Bruce Feldman and Mike Leach first teamed up for the best selling book “Swing Your Sword” a few years ago. For those that haven’t read it, it’s well worth picking up and digging into during the off season. That relationship helped form a connection between the two that takes a typical Mike Leach interview to the next level.
The 40-minute interview above is exactly what I mean. For those of you out there crunched for time, I recapped some of the best sound bytes below.
The first 12 minutes or so are almost exclusively Feldman baiting Leach into style and wardrobe questions, which with any coach other than Mike Leach (and perhaps Les Miles) would be rather boring. After that they move onto some interesting and hypothetical coaching content including if Leach would ever consider ditching the Air Raid offense.
On the difference of style between Kliff Kingsbury and Barry Switzer: “This is a point that has been lost in the metrosexual generation. You know, there aren’t 25 different types of jeans. There are Levi’s and Wranglers.”
“Those are the only two types of jeans that exist. All that other stuff is ‘slacks’, and anyone that views anything as jeans beyond Levi’s and Wranglers, they are simply incorrect.”
“I have a lot of decisions to make everyday, and spending very much time on deciding what I’m going to wear is not going to be one of them.”
On whether he would be more inclined to wear a fur coat or a Kingsbury style v-neck: “Well the fur coat is a change-up, that’s not a steady diet kind of thing. I would definitely do a change up. I could be talked into a change-up just for the fun of it pretty easily.”
On the coaching uniform and how he wants to include shorts in the options: “If it wouldn’t create such a ridiculous national stir, I would love to be able to coach a game in shorts.”
“I would love to see the coaching uniform, for games, expand to shorts. It would suit me tremendously. You see right now, and I joke about it and other coaches joke about it, but we have a uniform just like they do at McDonalds and Burger King. You can tell a coach, especially when you go out recruiting, you can tell a coach a mile away. They’ve got the polo shirt and the khaki jeans and the loafers on, it’s the most stereotypical thing in the world.”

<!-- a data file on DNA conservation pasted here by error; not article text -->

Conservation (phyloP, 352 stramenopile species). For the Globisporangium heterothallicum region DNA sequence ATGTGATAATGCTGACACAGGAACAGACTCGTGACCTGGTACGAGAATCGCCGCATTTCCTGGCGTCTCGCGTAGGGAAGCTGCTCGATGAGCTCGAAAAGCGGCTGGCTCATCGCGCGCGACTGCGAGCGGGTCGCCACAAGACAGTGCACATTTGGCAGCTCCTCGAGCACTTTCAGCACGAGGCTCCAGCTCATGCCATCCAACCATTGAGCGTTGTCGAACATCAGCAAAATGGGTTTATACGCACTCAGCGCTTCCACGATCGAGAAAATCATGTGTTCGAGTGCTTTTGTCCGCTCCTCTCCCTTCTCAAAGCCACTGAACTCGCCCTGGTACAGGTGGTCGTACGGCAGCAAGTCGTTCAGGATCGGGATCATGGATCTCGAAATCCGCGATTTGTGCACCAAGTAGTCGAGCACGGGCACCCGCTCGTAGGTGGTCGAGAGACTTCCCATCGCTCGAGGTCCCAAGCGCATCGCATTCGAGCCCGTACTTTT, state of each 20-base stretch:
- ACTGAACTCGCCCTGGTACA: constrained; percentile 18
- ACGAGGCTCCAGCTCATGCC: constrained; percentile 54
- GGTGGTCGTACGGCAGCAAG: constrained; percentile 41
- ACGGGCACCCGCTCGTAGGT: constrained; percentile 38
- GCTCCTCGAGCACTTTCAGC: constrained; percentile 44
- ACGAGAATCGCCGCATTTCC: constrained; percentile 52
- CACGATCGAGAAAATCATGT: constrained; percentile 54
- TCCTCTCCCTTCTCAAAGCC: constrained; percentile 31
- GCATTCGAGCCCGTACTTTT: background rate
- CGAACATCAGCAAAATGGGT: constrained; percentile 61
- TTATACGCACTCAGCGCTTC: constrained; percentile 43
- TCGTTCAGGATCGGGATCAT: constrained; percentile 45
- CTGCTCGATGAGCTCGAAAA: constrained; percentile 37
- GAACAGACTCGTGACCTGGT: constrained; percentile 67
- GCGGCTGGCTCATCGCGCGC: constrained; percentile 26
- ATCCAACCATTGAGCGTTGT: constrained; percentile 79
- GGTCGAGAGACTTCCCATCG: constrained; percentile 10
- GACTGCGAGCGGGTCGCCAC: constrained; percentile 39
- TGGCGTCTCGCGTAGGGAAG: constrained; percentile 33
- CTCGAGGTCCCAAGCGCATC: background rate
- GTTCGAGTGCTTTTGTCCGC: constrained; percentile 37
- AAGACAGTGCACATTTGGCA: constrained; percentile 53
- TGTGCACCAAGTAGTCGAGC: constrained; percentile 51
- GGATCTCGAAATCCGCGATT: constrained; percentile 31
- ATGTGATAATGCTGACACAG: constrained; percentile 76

“Maybe the year I retire I’ll take some more wardrobe risks.”
On a personal note, why would Mike Leach coaching a game in shorts be a national story? We all know that’s exactly what would happen the moment he came out of the tunnel in cargo shorts. Why not let the man coach in what he’s most comfortable wearing? C’mon now.
On if he would ever wear a fur coat, Barry Switzer style, on the sideline: “If I wear the fur coat, what are the chances that nude girls are going to come up and throw paint on me? Because if I was guaranteed that, I probably would. I think it would be really good for recruiting.”
On what made Bob Stoops a great boss: “Well first of all, Bob is a fantastic guy, he’s great person. There was a lot of camaraderie. It was very supportive, and fun and exciting to be a part of. The other thing I thought Bob did a great job of, and since I’ve become a head coach I’ve always tried to remember, is that Bob never strayed from the fundamentals.”
On if he were to be stranded in the wilderness with Kyle Whittingham or Dana Holgorsen: “I don’t know if Kyle is much of a camping / outdoor guy. He’s remarkably resilient, and is in great shape, and looks really mountain man-ish, and he’s a great skier, but I don’t know if he’s really the fish and hunt crowd(?). In the end I think he’d survive because I think he could fend off all the packs of vicious animals, but how much food is he really going to put on the table for the cause?”
“Dana would perish. I think Dana would be really fun the first three days, and then he’d eat up all the provisions and who knows where he would end up.”
“It’s funny because the longer you are a head coach, the more office and corporate you get. So your skills on such a thing diminish some.”
On what it would take to ditch the Air Raid for another offensive scheme: “I don’t think it would ever be wholesale across the board, for a couple reasons. One is the stuff that I’ve been doing for 20 years, everyone is moving in that direction, and not away from it. “
“Every year we may change a technique or a drill here or there, but in order to make a real dramatic change of a lot of plays, you don’t just ‘fit them in’. If I change out half of my plays, I have to know that the other half I’m bringing in is better than what I’m getting rid of.”
“The other thing that you have to understand, is that everywhere there are good plays. There are cycles to football, and there are plays, and formations and things that are trends.”
Another personal note: College football without Leach and Les Miles would be incredibly boring. Fact.